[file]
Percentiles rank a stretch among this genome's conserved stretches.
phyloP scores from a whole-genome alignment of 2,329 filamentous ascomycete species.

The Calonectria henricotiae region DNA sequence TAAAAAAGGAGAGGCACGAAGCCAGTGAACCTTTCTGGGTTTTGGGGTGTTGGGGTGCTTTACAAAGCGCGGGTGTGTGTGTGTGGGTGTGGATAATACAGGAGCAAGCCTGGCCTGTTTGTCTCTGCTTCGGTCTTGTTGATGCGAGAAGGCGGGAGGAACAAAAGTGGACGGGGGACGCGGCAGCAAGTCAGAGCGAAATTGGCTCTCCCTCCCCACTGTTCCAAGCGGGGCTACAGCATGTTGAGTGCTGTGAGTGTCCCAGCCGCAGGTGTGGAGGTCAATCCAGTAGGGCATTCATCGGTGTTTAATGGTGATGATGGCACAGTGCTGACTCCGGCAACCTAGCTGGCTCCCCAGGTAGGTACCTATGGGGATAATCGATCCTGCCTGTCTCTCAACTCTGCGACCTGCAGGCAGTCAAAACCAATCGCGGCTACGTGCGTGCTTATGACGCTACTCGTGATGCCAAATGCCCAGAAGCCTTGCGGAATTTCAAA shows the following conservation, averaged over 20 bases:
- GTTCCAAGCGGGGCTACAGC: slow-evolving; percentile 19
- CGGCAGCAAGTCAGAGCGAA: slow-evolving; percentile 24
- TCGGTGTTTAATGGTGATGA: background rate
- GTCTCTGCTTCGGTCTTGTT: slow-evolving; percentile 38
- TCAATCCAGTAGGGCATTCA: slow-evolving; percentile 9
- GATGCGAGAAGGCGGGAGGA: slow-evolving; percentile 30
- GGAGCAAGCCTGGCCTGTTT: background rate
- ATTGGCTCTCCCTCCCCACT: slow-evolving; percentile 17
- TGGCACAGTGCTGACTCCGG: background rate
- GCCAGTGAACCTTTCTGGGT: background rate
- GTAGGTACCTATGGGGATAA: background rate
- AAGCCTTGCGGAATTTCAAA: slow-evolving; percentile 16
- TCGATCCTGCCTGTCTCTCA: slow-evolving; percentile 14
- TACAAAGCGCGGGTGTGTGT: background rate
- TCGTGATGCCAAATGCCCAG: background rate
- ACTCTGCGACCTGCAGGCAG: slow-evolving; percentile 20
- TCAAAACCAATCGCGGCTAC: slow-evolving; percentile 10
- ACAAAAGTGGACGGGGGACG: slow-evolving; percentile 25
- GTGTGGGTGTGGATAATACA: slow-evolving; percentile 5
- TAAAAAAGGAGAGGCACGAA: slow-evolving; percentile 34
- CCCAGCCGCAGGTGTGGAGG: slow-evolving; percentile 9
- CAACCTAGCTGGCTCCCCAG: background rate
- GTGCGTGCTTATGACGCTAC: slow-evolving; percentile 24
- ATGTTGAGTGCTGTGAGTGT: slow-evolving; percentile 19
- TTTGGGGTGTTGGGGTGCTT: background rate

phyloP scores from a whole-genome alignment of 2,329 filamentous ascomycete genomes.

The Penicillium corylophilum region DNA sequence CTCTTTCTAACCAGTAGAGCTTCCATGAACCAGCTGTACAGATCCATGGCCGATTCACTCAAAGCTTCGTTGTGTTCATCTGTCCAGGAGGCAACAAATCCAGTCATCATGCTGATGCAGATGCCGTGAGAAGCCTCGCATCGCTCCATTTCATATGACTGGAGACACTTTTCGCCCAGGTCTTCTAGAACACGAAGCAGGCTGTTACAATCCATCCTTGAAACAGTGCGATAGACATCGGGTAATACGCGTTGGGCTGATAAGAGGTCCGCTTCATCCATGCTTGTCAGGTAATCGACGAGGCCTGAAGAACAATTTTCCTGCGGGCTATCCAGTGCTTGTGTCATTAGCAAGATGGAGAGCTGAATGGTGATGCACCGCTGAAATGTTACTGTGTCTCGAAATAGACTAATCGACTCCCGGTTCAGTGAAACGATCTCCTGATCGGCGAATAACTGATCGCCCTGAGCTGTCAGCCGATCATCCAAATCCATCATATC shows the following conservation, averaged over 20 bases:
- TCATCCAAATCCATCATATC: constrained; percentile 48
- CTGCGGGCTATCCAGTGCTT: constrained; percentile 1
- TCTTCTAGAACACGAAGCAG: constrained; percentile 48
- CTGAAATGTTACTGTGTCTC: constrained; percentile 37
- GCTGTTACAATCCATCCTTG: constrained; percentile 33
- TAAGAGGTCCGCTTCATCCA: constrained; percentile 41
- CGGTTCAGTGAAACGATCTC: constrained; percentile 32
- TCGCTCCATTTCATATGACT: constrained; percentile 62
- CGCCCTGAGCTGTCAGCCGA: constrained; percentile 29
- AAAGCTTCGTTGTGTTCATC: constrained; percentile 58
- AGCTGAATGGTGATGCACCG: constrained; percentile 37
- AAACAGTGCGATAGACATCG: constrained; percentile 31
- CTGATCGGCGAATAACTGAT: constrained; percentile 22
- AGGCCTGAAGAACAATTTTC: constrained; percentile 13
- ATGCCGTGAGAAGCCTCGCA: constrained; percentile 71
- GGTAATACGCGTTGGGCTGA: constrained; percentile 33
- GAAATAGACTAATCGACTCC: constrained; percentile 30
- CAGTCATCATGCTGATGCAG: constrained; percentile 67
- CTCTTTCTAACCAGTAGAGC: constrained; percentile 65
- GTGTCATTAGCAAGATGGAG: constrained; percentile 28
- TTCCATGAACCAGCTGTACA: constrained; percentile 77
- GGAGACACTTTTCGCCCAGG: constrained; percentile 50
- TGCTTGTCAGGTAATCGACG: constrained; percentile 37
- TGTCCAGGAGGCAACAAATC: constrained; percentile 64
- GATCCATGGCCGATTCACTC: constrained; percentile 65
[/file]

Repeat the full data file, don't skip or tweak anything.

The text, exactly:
Percentiles rank a stretch among this genome's conserved stretches.
phyloP scores from a whole-genome alignment of 2,329 filamentous ascomycete species.

The Calonectria henricotiae region DNA sequence TAAAAAAGGAGAGGCACGAAGCCAGTGAACCTTTCTGGGTTTTGGGGTGTTGGGGTGCTTTACAAAGCGCGGGTGTGTGTGTGTGGGTGTGGATAATACAGGAGCAAGCCTGGCCTGTTTGTCTCTGCTTCGGTCTTGTTGATGCGAGAAGGCGGGAGGAACAAAAGTGGACGGGGGACGCGGCAGCAAGTCAGAGCGAAATTGGCTCTCCCTCCCCACTGTTCCAAGCGGGGCTACAGCATGTTGAGTGCTGTGAGTGTCCCAGCCGCAGGTGTGGAGGTCAATCCAGTAGGGCATTCATCGGTGTTTAATGGTGATGATGGCACAGTGCTGACTCCGGCAACCTAGCTGGCTCCCCAGGTAGGTACCTATGGGGATAATCGATCCTGCCTGTCTCTCAACTCTGCGACCTGCAGGCAGTCAAAACCAATCGCGGCTACGTGCGTGCTTATGACGCTACTCGTGATGCCAAATGCCCAGAAGCCTTGCGGAATTTCAAA shows the following conservation, averaged over 20 bases:
- GTTCCAAGCGGGGCTACAGC: slow-evolving; percentile 19
- CGGCAGCAAGTCAGAGCGAA: slow-evolving; percentile 24
- TCGGTGTTTAATGGTGATGA: background rate
- GTCTCTGCTTCGGTCTTGTT: slow-evolving; percentile 38
- TCAATCCAGTAGGGCATTCA: slow-evolving; percentile 9
- GATGCGAGAAGGCGGGAGGA: slow-evolving; percentile 30
- GGAGCAAGCCTGGCCTGTTT: background rate
- ATTGGCTCTCCCTCCCCACT: slow-evolving; percentile 17
- TGGCACAGTGCTGACTCCGG: background rate
- GCCAGTGAACCTTTCTGGGT: background rate
- GTAGGTACCTATGGGGATAA: background rate
- AAGCCTTGCGGAATTTCAAA: slow-evolving; percentile 16
- TCGATCCTGCCTGTCTCTCA: slow-evolving; percentile 14
- TACAAAGCGCGGGTGTGTGT: background rate
- TCGTGATGCCAAATGCCCAG: background rate
- ACTCTGCGACCTGCAGGCAG: slow-evolving; percentile 20
- TCAAAACCAATCGCGGCTAC: slow-evolving; percentile 10
- ACAAAAGTGGACGGGGGACG: slow-evolving; percentile 25
- GTGTGGGTGTGGATAATACA: slow-evolving; percentile 5
- TAAAAAAGGAGAGGCACGAA: slow-evolving; percentile 34
- CCCAGCCGCAGGTGTGGAGG: slow-evolving; percentile 9
- CAACCTAGCTGGCTCCCCAG: background rate
- GTGCGTGCTTATGACGCTAC: slow-evolving; percentile 24
- ATGTTGAGTGCTGTGAGTGT: slow-evolving; percentile 19
- TTTGGGGTGTTGGGGTGCTT: background rate

phyloP scores from a whole-genome alignment of 2,329 filamentous ascomycete genomes.

The Penicillium corylophilum region DNA sequence CTCTTTCTAACCAGTAGAGCTTCCATGAACCAGCTGTACAGATCCATGGCCGATTCACTCAAAGCTTCGTTGTGTTCATCTGTCCAGGAGGCAACAAATCCAGTCATCATGCTGATGCAGATGCCGTGAGAAGCCTCGCATCGCTCCATTTCATATGACTGGAGACACTTTTCGCCCAGGTCTTCTAGAACACGAAGCAGGCTGTTACAATCCATCCTTGAAACAGTGCGATAGACATCGGGTAATACGCGTTGGGCTGATAAGAGGTCCGCTTCATCCATGCTTGTCAGGTAATCGACGAGGCCTGAAGAACAATTTTCCTGCGGGCTATCCAGTGCTTGTGTCATTAGCAAGATGGAGAGCTGAATGGTGATGCACCGCTGAAATGTTACTGTGTCTCGAAATAGACTAATCGACTCCCGGTTCAGTGAAACGATCTCCTGATCGGCGAATAACTGATCGCCCTGAGCTGTCAGCCGATCATCCAAATCCATCATATC shows the following conservation, averaged over 20 bases:
- TCATCCAAATCCATCATATC: constrained; percentile 48
- CTGCGGGCTATCCAGTGCTT: constrained; percentile 1
- TCTTCTAGAACACGAAGCAG: constrained; percentile 48
- CTGAAATGTTACTGTGTCTC: constrained; percentile 37
- GCTGTTACAATCCATCCTTG: constrained; percentile 33
- TAAGAGGTCCGCTTCATCCA: constrained; percentile 41
- CGGTTCAGTGAAACGATCTC: constrained; percentile 32
- TCGCTCCATTTCATATGACT: constrained; percentile 62
- CGCCCTGAGCTGTCAGCCGA: constrained; percentile 29
- AAAGCTTCGTTGTGTTCATC: constrained; percentile 58
- AGCTGAATGGTGATGCACCG: constrained; percentile 37
- AAACAGTGCGATAGACATCG: constrained; percentile 31
- CTGATCGGCGAATAACTGAT: constrained; percentile 22
- AGGCCTGAAGAACAATTTTC: constrained; percentile 13
- ATGCCGTGAGAAGCCTCGCA: constrained; percentile 71
- GGTAATACGCGTTGGGCTGA: constrained; percentile 33
- GAAATAGACTAATCGACTCC: constrained; percentile 30
- CAGTCATCATGCTGATGCAG: constrained; percentile 67
- CTCTTTCTAACCAGTAGAGC: constrained; percentile 65
- GTGTCATTAGCAAGATGGAG: constrained; percentile 28
- TTCCATGAACCAGCTGTACA: constrained; percentile 77
- GGAGACACTTTTCGCCCAGG: constrained; percentile 50
- TGCTTGTCAGGTAATCGACG: constrained; percentile 37
- TGTCCAGGAGGCAACAAATC: constrained; percentile 64
- GATCCATGGCCGATTCACTC: constrained; percentile 65